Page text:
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Aldehyde-Schiff Reaction

For Protein

Schiff’s reagent has been used to demonstrate proteins following treatment with various agents. Usually the group targeted is the amino and similar groups. The methods are of two types: reactions with aldehydes, and oxidative deamination producing aldehydes. These techniques are not commonly used in service laboratories and remain more useful in investigative settings. They are included here to show the full range of applications which employ Schiff’s reagent.

Reaction with Aldehydes

Aldehydes can react with tissue groups. That is, after all, the underlying principle of formaldehyde fixation. The question arises, therefore, as to whether these aldehydes can be attached to tissues and then be demonstrated with Schiff’s reagent. In the case of formalin the answer would appear to be no.

However, glutaraldehyde (glutaric dialdehyde) is a fixative which leaves tissue with reactive aldehyde groups. If Schiff’s reagent is applied a positive reaction is obtained without prior oxidation. This is a known problem with glutaraldehyde fixation because it interferes with the PAS reaction. In order for a PAS reaction to be valid with this fixative, it is first necessary to eliminate these aldehydes. Other than that problem, glutaraldehyde has not been used in Schiff type procedures

A second aldehyde, acrolein (acrylic aldehyde), has been used in a more systematic manner. It forms compounds with sulphydril, amino, and imidazole groups which leave its aldehyde group free to react with Schiff’s reagent. It is consequently suitable for the specific demonstration of proteins. It is not in common use.

Glutaraldehyde chemical structure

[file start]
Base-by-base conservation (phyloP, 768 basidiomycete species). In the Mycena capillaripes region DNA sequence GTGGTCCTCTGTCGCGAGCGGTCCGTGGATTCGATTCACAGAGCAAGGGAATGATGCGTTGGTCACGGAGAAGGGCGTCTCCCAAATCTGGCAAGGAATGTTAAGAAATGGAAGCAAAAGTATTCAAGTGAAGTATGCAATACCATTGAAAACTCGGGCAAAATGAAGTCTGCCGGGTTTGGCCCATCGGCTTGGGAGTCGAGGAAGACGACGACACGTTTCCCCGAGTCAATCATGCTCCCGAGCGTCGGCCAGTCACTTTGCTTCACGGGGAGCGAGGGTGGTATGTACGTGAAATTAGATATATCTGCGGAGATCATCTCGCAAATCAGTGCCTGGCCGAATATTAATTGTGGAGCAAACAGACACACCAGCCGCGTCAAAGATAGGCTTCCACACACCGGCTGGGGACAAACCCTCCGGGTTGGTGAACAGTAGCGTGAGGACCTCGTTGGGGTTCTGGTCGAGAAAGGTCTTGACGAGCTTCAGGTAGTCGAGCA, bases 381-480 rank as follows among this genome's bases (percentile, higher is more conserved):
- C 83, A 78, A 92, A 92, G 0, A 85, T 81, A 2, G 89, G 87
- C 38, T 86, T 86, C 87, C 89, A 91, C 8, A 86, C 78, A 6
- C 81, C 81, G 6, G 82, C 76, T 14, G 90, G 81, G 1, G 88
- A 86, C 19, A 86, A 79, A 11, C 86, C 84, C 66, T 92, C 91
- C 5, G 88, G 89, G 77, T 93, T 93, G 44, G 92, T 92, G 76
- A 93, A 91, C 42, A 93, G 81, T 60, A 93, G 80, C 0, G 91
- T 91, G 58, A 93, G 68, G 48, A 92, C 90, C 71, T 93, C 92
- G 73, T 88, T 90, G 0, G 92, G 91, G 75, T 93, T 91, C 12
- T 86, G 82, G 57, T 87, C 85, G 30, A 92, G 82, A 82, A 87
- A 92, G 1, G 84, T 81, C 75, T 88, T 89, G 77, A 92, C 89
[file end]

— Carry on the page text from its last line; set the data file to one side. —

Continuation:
Acrolein chemical structure


Oxidative Deamination

Ninhydrin, alloxan and chloramine T have all been used in methods depending on oxidative deamination of amino acids. That is, oxidizing agents which remove amino groups and produce a tissue aldehyde in the process which can then react with Schiff’s reagent. Of these three the ninhydrin-Schiff reaction has gained some favour for the demonstration of proteins containing lysine, hydroxylysine, glutamine and aspartine. It produces a blue colour with these amino acids and forms an aldehyde which can react with Schiff’s reagent. The alloxan-Schiff reaction is similar, and has been used in a method for demonstrating rabies virus, but chloramine T is rarely employed.

Ninhydrin-Schiff Reaction

Amino acid chemical structure

Amino Acid

Ninhydrin chemical structure



Aldehyde chemical structure


Ninhydrin double chemical structure

Blue Product

Alloxan-Schiff Reaction

Aldehyde chemical structure
Alloxan chemical structure


Chloramine chemical structure

Chloramine T


Aldehyde chemical structure


Ninhydrin double chemical structure

Blue Product


  1. Lillie, R.D., (1954)
    Histopathologic technique and practical histochemistry Ed.2
    Blakiston, New York, USA.
  2. Pearse, A. G. E., (1968, 1972)
    Histochemistry: Theoretical and Applied, Ed. 3
    Churchill Livingstone, Edinburgh, London, UK
  3. Aldrich chemical catalogue, 2003-4
    Aldrich Chemical Company, Milwaukee, WI, USA.
  4. Susan Budavari, Editor, (1996)
    The Merck Index, Ed. 12
    Merck & Co., Inc., Whitehouse Station, NJ, USA
  5. Chloramine T
    Upper Midwest Environmental Sciences Center, Wisconsin, USA